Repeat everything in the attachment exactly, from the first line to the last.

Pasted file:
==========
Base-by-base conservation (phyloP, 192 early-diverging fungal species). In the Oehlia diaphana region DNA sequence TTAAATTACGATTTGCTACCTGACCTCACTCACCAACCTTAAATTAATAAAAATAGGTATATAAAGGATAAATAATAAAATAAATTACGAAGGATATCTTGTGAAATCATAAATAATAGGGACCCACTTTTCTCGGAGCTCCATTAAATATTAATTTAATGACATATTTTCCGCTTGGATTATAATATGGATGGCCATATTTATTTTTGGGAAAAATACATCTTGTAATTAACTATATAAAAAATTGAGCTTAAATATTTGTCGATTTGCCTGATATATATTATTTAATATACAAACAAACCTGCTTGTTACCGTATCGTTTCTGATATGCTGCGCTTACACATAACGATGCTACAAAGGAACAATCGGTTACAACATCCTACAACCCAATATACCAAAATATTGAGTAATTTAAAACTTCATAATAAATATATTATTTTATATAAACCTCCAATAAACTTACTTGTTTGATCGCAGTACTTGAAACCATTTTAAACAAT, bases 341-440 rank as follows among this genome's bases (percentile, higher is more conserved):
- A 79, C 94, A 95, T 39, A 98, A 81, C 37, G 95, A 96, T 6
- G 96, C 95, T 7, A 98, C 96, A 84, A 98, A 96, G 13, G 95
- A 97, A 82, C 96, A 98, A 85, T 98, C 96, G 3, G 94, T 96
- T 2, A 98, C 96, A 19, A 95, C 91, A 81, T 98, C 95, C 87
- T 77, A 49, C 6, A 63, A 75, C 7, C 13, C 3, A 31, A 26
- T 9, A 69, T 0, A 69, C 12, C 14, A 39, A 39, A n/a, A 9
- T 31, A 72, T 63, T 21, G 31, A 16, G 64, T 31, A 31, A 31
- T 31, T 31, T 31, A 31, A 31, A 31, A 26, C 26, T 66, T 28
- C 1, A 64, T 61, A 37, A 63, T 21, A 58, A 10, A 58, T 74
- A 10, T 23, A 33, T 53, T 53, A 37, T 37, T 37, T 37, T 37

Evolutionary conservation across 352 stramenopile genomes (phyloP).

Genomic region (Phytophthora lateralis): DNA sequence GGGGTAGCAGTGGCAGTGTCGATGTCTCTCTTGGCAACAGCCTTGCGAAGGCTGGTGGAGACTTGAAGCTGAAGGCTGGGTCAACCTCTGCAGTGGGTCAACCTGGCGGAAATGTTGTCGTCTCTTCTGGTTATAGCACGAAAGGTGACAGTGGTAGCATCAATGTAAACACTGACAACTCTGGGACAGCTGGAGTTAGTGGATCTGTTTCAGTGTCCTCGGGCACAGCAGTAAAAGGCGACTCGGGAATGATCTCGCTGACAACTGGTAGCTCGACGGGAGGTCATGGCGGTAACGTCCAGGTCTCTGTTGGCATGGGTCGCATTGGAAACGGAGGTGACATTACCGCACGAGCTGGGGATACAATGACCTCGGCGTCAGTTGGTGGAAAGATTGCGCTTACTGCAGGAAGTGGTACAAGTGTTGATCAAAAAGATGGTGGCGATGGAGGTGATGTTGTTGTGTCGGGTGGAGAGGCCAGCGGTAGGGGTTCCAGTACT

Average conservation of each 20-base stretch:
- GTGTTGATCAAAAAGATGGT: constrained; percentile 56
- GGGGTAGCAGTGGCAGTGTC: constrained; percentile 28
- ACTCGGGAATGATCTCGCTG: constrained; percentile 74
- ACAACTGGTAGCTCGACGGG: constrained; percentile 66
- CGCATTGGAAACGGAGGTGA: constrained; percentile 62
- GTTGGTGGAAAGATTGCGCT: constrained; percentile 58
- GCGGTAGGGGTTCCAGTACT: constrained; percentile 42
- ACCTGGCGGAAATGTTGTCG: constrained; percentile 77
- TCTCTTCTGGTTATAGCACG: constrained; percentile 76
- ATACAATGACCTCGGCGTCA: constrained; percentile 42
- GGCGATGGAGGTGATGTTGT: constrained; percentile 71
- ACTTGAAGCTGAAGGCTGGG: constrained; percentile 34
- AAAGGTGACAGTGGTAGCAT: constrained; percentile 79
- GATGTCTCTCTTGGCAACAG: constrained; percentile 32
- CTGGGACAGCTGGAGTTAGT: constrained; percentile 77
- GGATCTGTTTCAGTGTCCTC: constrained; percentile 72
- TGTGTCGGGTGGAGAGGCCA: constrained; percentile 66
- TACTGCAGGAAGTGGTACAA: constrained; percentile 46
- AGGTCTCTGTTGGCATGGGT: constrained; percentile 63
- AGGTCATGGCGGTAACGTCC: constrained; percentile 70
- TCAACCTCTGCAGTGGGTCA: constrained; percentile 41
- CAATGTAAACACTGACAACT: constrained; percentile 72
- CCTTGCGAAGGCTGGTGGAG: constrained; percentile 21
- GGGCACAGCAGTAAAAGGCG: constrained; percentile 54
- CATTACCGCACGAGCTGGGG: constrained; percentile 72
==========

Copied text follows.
Base-by-base conservation (phyloP, 192 early-diverging fungal species). In the Oehlia diaphana region DNA sequence TTAAATTACGATTTGCTACCTGACCTCACTCACCAACCTTAAATTAATAAAAATAGGTATATAAAGGATAAATAATAAAATAAATTACGAAGGATATCTTGTGAAATCATAAATAATAGGGACCCACTTTTCTCGGAGCTCCATTAAATATTAATTTAATGACATATTTTCCGCTTGGATTATAATATGGATGGCCATATTTATTTTTGGGAAAAATACATCTTGTAATTAACTATATAAAAAATTGAGCTTAAATATTTGTCGATTTGCCTGATATATATTATTTAATATACAAACAAACCTGCTTGTTACCGTATCGTTTCTGATATGCTGCGCTTACACATAACGATGCTACAAAGGAACAATCGGTTACAACATCCTACAACCCAATATACCAAAATATTGAGTAATTTAAAACTTCATAATAAATATATTATTTTATATAAACCTCCAATAAACTTACTTGTTTGATCGCAGTACTTGAAACCATTTTAAACAAT, bases 341-440 rank as follows among this genome's bases (percentile, higher is more conserved):
- A 79, C 94, A 95, T 39, A 98, A 81, C 37, G 95, A 96, T 6
- G 96, C 95, T 7, A 98, C 96, A 84, A 98, A 96, G 13, G 95
- A 97, A 82, C 96, A 98, A 85, T 98, C 96, G 3, G 94, T 96
- T 2, A 98, C 96, A 19, A 95, C 91, A 81, T 98, C 95, C 87
- T 77, A 49, C 6, A 63, A 75, C 7, C 13, C 3, A 31, A 26
- T 9, A 69, T 0, A 69, C 12, C 14, A 39, A 39, A n/a, A 9
- T 31, A 72, T 63, T 21, G 31, A 16, G 64, T 31, A 31, A 31
- T 31, T 31, T 31, A 31, A 31, A 31, A 26, C 26, T 66, T 28
- C 1, A 64, T 61, A 37, A 63, T 21, A 58, A 10, A 58, T 74
- A 10, T 23, A 33, T 53, T 53, A 37, T 37, T 37, T 37, T 37

Evolutionary conservation across 352 stramenopile genomes (phyloP).

Genomic region (Phytophthora lateralis): DNA sequence GGGGTAGCAGTGGCAGTGTCGATGTCTCTCTTGGCAACAGCCTTGCGAAGGCTGGTGGAGACTTGAAGCTGAAGGCTGGGTCAACCTCTGCAGTGGGTCAACCTGGCGGAAATGTTGTCGTCTCTTCTGGTTATAGCACGAAAGGTGACAGTGGTAGCATCAATGTAAACACTGACAACTCTGGGACAGCTGGAGTTAGTGGATCTGTTTCAGTGTCCTCGGGCACAGCAGTAAAAGGCGACTCGGGAATGATCTCGCTGACAACTGGTAGCTCGACGGGAGGTCATGGCGGTAACGTCCAGGTCTCTGTTGGCATGGGTCGCATTGGAAACGGAGGTGACATTACCGCACGAGCTGGGGATACAATGACCTCGGCGTCAGTTGGTGGAAAGATTGCGCTTACTGCAGGAAGTGGTACAAGTGTTGATCAAAAAGATGGTGGCGATGGAGGTGATGTTGTTGTGTCGGGTGGAGAGGCCAGCGGTAGGGGTTCCAGTACT

Average conservation of each 20-base stretch:
- GTGTTGATCAAAAAGATGGT: constrained; percentile 56
- GGGGTAGCAGTGGCAGTGTC: constrained; percentile 28
- ACTCGGGAATGATCTCGCTG: constrained; percentile 74
- ACAACTGGTAGCTCGACGGG: constrained; percentile 66
- CGCATTGGAAACGGAGGTGA: constrained; percentile 62
- GTTGGTGGAAAGATTGCGCT: constrained; percentile 58
- GCGGTAGGGGTTCCAGTACT: constrained; percentile 42
- ACCTGGCGGAAATGTTGTCG: constrained; percentile 77
- TCTCTTCTGGTTATAGCACG: constrained; percentile 76
- ATACAATGACCTCGGCGTCA: constrained; percentile 42
- GGCGATGGAGGTGATGTTGT: constrained; percentile 71
- ACTTGAAGCTGAAGGCTGGG: constrained; percentile 34
- AAAGGTGACAGTGGTAGCAT: constrained; percentile 79
- GATGTCTCTCTTGGCAACAG: constrained; percentile 32
- CTGGGACAGCTGGAGTTAGT: constrained; percentile 77
- GGATCTGTTTCAGTGTCCTC: constrained; percentile 72
- TGTGTCGGGTGGAGAGGCCA: constrained; percentile 66
- TACTGCAGGAAGTGGTACAA: constrained; percentile 46
- AGGTCTCTGTTGGCATGGGT: constrained; percentile 63
- AGGTCATGGCGGTAACGTCC: constrained; percentile 70
- TCAACCTCTGCAGTGGGTCA: constrained; percentile 41
- CAATGTAAACACTGACAACT: constrained; percentile 72
- CCTTGCGAAGGCTGGTGGAG: constrained; percentile 21
- GGGCACAGCAGTAAAAGGCG: constrained; percentile 54
- CATTACCGCACGAGCTGGGG: constrained; percentile 72